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mrSnrub
Level 2

Advantage of installshield vs custom installer

I may have come to the wrong place to ask this, but here it is anyway...

I have some very simple installation tasks and I'm wondering if there's any reason to use installshield when I could just open up visual studio and create a quick windows or console app to do the job (probably). The tasks are:

  • Create a start menu shortcut
  • Copy and register a DLL
  • Create a DSN

That's it. Do I really need installshield to do this? What are the advantages? I assume installshield, at the end of the day, just compiles everything into it's own exe a lot like what would come out of visual studio, but with some predefined gui stuff, only I have no idea how to use installshield.
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MSIYER
Level 8

Installation is a tricky business. You can use various methods of installation wherein:
a) You use the OS APIs and install your application
b) You use a software that abstracts the step a) and provides you a framework which you can use to accomplish the task. There are softwares like Nullsoft NSIS, Installshield's Installscript etc that do this.
c) Use Windows Installer technology which is much more than a simple framework. Will do all that you want and much more...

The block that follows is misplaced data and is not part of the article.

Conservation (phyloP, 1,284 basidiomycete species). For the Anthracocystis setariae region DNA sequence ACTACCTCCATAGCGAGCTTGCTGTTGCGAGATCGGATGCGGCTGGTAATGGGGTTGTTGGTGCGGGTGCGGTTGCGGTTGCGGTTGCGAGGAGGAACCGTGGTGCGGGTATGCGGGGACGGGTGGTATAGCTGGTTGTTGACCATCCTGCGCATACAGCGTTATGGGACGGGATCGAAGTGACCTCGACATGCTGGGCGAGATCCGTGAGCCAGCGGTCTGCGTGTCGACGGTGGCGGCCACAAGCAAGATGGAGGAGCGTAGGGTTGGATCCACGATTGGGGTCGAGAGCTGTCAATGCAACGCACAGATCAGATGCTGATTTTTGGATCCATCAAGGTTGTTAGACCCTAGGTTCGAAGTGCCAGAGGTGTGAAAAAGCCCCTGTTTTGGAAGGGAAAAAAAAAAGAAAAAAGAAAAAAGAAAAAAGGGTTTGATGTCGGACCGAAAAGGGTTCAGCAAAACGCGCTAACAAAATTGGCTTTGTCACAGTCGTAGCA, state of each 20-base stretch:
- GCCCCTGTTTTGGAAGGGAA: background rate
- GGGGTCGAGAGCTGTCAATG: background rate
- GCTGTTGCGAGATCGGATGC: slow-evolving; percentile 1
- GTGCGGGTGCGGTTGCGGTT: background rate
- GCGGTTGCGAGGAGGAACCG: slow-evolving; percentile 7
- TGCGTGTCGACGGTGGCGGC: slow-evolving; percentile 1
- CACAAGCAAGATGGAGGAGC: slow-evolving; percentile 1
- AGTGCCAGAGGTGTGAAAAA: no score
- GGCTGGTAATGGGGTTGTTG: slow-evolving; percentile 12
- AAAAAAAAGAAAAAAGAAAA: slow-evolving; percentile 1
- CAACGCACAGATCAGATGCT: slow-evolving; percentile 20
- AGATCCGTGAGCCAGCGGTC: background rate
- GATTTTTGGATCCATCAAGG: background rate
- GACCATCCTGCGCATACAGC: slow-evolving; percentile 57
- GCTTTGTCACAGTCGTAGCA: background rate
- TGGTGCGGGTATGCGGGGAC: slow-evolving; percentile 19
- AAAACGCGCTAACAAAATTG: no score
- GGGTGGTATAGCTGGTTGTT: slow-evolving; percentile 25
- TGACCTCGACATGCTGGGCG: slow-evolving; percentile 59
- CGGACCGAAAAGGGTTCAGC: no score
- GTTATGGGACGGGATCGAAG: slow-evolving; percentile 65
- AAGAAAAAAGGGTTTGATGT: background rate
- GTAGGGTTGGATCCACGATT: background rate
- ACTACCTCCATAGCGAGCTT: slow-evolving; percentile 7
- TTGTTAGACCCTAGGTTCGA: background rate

I have some very simple installation tasks and I'm wondering if there's any reason to use installshield when I could just open up visual studio and create a quick windows or console app to do the job (probably)

You do not need Installshield or any other software for the prupose. You can simply write an exe, use system APIs and go ahead. But that is not the way.

I assume installshield, at the end of the day, just compiles everything into it's own exe a lot like what would come out of visual studio, but with some predefined gui stuff, only I have no idea how to use installshield.

This is a wrong assumption. You need to understand installation and the issues involved therein to fully appreciate the work a setup developer does. Various installation techniques exists. And its not simply xcopy.
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Kelter
Level 10

By using installshield (or admittedly any msi based tool) to write your installation you get the repair, modify, and upgrade logic. If properly written, and your build process is optimized, then you can release tiny patch packages. A vdproj in visual studio creates a real psi package but you have almost no control over it without using orca or something after.

Remember, some setup.exe just extracts an msi and the support files, and then installs prereqs before passing the msi file to msiexec. If you write a conforming installation, msiexec knows how to install, upgrade, patch, and remove your product. This is valuable.
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